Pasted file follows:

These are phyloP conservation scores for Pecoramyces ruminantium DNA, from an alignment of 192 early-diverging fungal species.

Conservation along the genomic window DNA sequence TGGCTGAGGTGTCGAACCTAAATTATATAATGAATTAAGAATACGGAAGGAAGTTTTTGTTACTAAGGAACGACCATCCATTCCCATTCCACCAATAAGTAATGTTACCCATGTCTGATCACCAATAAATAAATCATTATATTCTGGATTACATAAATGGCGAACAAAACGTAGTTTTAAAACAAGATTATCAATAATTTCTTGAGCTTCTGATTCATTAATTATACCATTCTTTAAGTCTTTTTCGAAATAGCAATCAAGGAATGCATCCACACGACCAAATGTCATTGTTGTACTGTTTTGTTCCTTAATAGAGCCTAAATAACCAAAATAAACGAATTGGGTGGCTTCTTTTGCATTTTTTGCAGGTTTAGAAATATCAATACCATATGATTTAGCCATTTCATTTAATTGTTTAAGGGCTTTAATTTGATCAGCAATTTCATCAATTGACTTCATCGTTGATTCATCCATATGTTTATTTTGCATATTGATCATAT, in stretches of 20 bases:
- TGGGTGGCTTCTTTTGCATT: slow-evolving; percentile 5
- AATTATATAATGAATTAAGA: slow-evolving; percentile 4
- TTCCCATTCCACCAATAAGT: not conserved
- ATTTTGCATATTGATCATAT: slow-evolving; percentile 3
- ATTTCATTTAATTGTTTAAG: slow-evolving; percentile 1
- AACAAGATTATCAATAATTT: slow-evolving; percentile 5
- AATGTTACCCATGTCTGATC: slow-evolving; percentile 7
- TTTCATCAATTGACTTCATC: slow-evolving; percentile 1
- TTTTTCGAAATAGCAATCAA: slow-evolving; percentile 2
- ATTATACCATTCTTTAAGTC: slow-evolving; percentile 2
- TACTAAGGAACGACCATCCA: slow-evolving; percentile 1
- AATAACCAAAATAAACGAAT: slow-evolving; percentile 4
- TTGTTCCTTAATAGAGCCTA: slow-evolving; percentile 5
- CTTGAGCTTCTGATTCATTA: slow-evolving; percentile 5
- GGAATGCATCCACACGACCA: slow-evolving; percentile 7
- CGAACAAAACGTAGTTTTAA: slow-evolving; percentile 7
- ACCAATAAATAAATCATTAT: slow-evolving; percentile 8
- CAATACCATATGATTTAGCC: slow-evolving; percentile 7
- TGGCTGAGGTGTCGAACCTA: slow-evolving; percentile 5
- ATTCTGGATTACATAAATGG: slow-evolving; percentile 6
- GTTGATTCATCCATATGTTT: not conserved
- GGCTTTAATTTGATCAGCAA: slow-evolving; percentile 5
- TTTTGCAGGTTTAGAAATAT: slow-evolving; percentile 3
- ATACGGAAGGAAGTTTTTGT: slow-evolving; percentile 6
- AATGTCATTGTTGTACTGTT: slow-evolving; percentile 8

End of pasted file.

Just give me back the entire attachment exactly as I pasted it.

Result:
These are phyloP conservation scores for Pecoramyces ruminantium DNA, from an alignment of 192 early-diverging fungal species.

Conservation along the genomic window DNA sequence TGGCTGAGGTGTCGAACCTAAATTATATAATGAATTAAGAATACGGAAGGAAGTTTTTGTTACTAAGGAACGACCATCCATTCCCATTCCACCAATAAGTAATGTTACCCATGTCTGATCACCAATAAATAAATCATTATATTCTGGATTACATAAATGGCGAACAAAACGTAGTTTTAAAACAAGATTATCAATAATTTCTTGAGCTTCTGATTCATTAATTATACCATTCTTTAAGTCTTTTTCGAAATAGCAATCAAGGAATGCATCCACACGACCAAATGTCATTGTTGTACTGTTTTGTTCCTTAATAGAGCCTAAATAACCAAAATAAACGAATTGGGTGGCTTCTTTTGCATTTTTTGCAGGTTTAGAAATATCAATACCATATGATTTAGCCATTTCATTTAATTGTTTAAGGGCTTTAATTTGATCAGCAATTTCATCAATTGACTTCATCGTTGATTCATCCATATGTTTATTTTGCATATTGATCATAT, in stretches of 20 bases:
- TGGGTGGCTTCTTTTGCATT: slow-evolving; percentile 5
- AATTATATAATGAATTAAGA: slow-evolving; percentile 4
- TTCCCATTCCACCAATAAGT: not conserved
- ATTTTGCATATTGATCATAT: slow-evolving; percentile 3
- ATTTCATTTAATTGTTTAAG: slow-evolving; percentile 1
- AACAAGATTATCAATAATTT: slow-evolving; percentile 5
- AATGTTACCCATGTCTGATC: slow-evolving; percentile 7
- TTTCATCAATTGACTTCATC: slow-evolving; percentile 1
- TTTTTCGAAATAGCAATCAA: slow-evolving; percentile 2
- ATTATACCATTCTTTAAGTC: slow-evolving; percentile 2
- TACTAAGGAACGACCATCCA: slow-evolving; percentile 1
- AATAACCAAAATAAACGAAT: slow-evolving; percentile 4
- TTGTTCCTTAATAGAGCCTA: slow-evolving; percentile 5
- CTTGAGCTTCTGATTCATTA: slow-evolving; percentile 5
- GGAATGCATCCACACGACCA: slow-evolving; percentile 7
- CGAACAAAACGTAGTTTTAA: slow-evolving; percentile 7
- ACCAATAAATAAATCATTAT: slow-evolving; percentile 8
- CAATACCATATGATTTAGCC: slow-evolving; percentile 7
- TGGCTGAGGTGTCGAACCTA: slow-evolving; percentile 5
- ATTCTGGATTACATAAATGG: slow-evolving; percentile 6
- GTTGATTCATCCATATGTTT: not conserved
- GGCTTTAATTTGATCAGCAA: slow-evolving; percentile 5
- TTTTGCAGGTTTAGAAATAT: slow-evolving; percentile 3
- ATACGGAAGGAAGTTTTTGT: slow-evolving; percentile 6
- AATGTCATTGTTGTACTGTT: slow-evolving; percentile 8